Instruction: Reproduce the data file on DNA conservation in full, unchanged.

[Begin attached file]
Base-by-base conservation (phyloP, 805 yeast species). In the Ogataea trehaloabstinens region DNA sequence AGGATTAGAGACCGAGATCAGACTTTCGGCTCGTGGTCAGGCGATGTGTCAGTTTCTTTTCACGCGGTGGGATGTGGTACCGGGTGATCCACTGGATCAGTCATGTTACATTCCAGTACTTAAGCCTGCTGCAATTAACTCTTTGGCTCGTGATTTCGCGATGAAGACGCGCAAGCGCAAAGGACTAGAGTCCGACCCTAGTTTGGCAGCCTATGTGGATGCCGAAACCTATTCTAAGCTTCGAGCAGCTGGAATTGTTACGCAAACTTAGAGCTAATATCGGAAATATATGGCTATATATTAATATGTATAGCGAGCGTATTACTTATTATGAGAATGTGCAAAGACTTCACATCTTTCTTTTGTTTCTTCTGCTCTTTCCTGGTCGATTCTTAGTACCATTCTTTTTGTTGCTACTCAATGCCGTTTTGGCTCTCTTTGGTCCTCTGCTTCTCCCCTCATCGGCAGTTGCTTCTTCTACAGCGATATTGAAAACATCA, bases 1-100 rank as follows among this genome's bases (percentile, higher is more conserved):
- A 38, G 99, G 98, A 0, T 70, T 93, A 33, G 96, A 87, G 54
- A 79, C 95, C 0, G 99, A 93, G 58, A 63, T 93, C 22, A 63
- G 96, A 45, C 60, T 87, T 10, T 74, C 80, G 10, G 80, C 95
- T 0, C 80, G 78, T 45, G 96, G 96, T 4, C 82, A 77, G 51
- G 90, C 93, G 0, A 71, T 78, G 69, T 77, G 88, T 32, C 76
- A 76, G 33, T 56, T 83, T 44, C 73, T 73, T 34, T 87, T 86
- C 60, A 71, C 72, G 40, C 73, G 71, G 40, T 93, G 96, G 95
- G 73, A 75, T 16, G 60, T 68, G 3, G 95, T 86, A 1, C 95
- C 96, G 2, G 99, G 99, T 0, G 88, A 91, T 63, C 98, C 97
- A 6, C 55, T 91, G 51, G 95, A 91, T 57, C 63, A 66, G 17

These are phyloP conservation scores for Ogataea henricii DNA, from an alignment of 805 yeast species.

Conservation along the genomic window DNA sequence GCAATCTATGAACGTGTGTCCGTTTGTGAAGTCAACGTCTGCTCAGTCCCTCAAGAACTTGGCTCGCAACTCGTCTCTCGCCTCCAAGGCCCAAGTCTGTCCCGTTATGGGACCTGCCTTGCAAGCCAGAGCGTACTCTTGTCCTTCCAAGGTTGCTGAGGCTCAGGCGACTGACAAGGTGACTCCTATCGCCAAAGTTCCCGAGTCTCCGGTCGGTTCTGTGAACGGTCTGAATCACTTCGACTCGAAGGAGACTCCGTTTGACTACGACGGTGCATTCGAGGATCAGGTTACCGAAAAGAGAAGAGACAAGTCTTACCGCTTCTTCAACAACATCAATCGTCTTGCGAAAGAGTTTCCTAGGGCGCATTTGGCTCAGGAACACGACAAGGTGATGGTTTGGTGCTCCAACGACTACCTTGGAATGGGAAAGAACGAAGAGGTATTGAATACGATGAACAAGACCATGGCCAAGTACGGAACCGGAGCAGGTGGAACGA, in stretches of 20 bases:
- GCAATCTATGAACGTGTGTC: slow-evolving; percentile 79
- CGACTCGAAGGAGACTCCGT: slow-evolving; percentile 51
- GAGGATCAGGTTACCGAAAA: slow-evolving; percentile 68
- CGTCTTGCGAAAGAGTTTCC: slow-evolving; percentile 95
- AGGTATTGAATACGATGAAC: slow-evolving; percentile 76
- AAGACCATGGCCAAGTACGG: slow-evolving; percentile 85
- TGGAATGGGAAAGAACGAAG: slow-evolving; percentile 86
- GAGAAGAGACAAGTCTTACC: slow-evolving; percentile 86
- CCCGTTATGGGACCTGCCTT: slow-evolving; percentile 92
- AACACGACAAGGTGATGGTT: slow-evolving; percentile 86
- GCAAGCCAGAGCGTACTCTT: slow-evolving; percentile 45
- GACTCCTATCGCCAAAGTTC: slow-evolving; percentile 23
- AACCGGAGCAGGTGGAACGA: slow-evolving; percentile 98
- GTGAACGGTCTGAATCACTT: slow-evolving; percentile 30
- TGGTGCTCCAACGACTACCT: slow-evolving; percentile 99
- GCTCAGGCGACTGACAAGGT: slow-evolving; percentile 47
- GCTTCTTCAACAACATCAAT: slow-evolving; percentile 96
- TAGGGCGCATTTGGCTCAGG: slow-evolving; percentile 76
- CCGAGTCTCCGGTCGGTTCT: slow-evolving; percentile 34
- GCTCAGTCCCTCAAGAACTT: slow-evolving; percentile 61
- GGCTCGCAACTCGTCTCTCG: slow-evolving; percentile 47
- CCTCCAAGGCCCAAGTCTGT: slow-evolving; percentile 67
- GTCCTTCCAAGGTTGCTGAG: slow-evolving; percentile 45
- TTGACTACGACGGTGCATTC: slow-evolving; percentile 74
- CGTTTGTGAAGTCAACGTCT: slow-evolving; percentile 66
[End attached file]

Base-by-base conservation (phyloP, 805 yeast species). In the Ogataea trehaloabstinens region DNA sequence AGGATTAGAGACCGAGATCAGACTTTCGGCTCGTGGTCAGGCGATGTGTCAGTTTCTTTTCACGCGGTGGGATGTGGTACCGGGTGATCCACTGGATCAGTCATGTTACATTCCAGTACTTAAGCCTGCTGCAATTAACTCTTTGGCTCGTGATTTCGCGATGAAGACGCGCAAGCGCAAAGGACTAGAGTCCGACCCTAGTTTGGCAGCCTATGTGGATGCCGAAACCTATTCTAAGCTTCGAGCAGCTGGAATTGTTACGCAAACTTAGAGCTAATATCGGAAATATATGGCTATATATTAATATGTATAGCGAGCGTATTACTTATTATGAGAATGTGCAAAGACTTCACATCTTTCTTTTGTTTCTTCTGCTCTTTCCTGGTCGATTCTTAGTACCATTCTTTTTGTTGCTACTCAATGCCGTTTTGGCTCTCTTTGGTCCTCTGCTTCTCCCCTCATCGGCAGTTGCTTCTTCTACAGCGATATTGAAAACATCA, bases 1-100 rank as follows among this genome's bases (percentile, higher is more conserved):
- A 38, G 99, G 98, A 0, T 70, T 93, A 33, G 96, A 87, G 54
- A 79, C 95, C 0, G 99, A 93, G 58, A 63, T 93, C 22, A 63
- G 96, A 45, C 60, T 87, T 10, T 74, C 80, G 10, G 80, C 95
- T 0, C 80, G 78, T 45, G 96, G 96, T 4, C 82, A 77, G 51
- G 90, C 93, G 0, A 71, T 78, G 69, T 77, G 88, T 32, C 76
- A 76, G 33, T 56, T 83, T 44, C 73, T 73, T 34, T 87, T 86
- C 60, A 71, C 72, G 40, C 73, G 71, G 40, T 93, G 96, G 95
- G 73, A 75, T 16, G 60, T 68, G 3, G 95, T 86, A 1, C 95
- C 96, G 2, G 99, G 99, T 0, G 88, A 91, T 63, C 98, C 97
- A 6, C 55, T 91, G 51, G 95, A 91, T 57, C 63, A 66, G 17

These are phyloP conservation scores for Ogataea henricii DNA, from an alignment of 805 yeast species.

Conservation along the genomic window DNA sequence GCAATCTATGAACGTGTGTCCGTTTGTGAAGTCAACGTCTGCTCAGTCCCTCAAGAACTTGGCTCGCAACTCGTCTCTCGCCTCCAAGGCCCAAGTCTGTCCCGTTATGGGACCTGCCTTGCAAGCCAGAGCGTACTCTTGTCCTTCCAAGGTTGCTGAGGCTCAGGCGACTGACAAGGTGACTCCTATCGCCAAAGTTCCCGAGTCTCCGGTCGGTTCTGTGAACGGTCTGAATCACTTCGACTCGAAGGAGACTCCGTTTGACTACGACGGTGCATTCGAGGATCAGGTTACCGAAAAGAGAAGAGACAAGTCTTACCGCTTCTTCAACAACATCAATCGTCTTGCGAAAGAGTTTCCTAGGGCGCATTTGGCTCAGGAACACGACAAGGTGATGGTTTGGTGCTCCAACGACTACCTTGGAATGGGAAAGAACGAAGAGGTATTGAATACGATGAACAAGACCATGGCCAAGTACGGAACCGGAGCAGGTGGAACGA, in stretches of 20 bases:
- GCAATCTATGAACGTGTGTC: slow-evolving; percentile 79
- CGACTCGAAGGAGACTCCGT: slow-evolving; percentile 51
- GAGGATCAGGTTACCGAAAA: slow-evolving; percentile 68
- CGTCTTGCGAAAGAGTTTCC: slow-evolving; percentile 95
- AGGTATTGAATACGATGAAC: slow-evolving; percentile 76
- AAGACCATGGCCAAGTACGG: slow-evolving; percentile 85
- TGGAATGGGAAAGAACGAAG: slow-evolving; percentile 86
- GAGAAGAGACAAGTCTTACC: slow-evolving; percentile 86
- CCCGTTATGGGACCTGCCTT: slow-evolving; percentile 92
- AACACGACAAGGTGATGGTT: slow-evolving; percentile 86
- GCAAGCCAGAGCGTACTCTT: slow-evolving; percentile 45
- GACTCCTATCGCCAAAGTTC: slow-evolving; percentile 23
- AACCGGAGCAGGTGGAACGA: slow-evolving; percentile 98
- GTGAACGGTCTGAATCACTT: slow-evolving; percentile 30
- TGGTGCTCCAACGACTACCT: slow-evolving; percentile 99
- GCTCAGGCGACTGACAAGGT: slow-evolving; percentile 47
- GCTTCTTCAACAACATCAAT: slow-evolving; percentile 96
- TAGGGCGCATTTGGCTCAGG: slow-evolving; percentile 76
- CCGAGTCTCCGGTCGGTTCT: slow-evolving; percentile 34
- GCTCAGTCCCTCAAGAACTT: slow-evolving; percentile 61
- GGCTCGCAACTCGTCTCTCG: slow-evolving; percentile 47
- CCTCCAAGGCCCAAGTCTGT: slow-evolving; percentile 67
- GTCCTTCCAAGGTTGCTGAG: slow-evolving; percentile 45
- TTGACTACGACGGTGCATTC: slow-evolving; percentile 74
- CGTTTGTGAAGTCAACGTCT: slow-evolving; percentile 66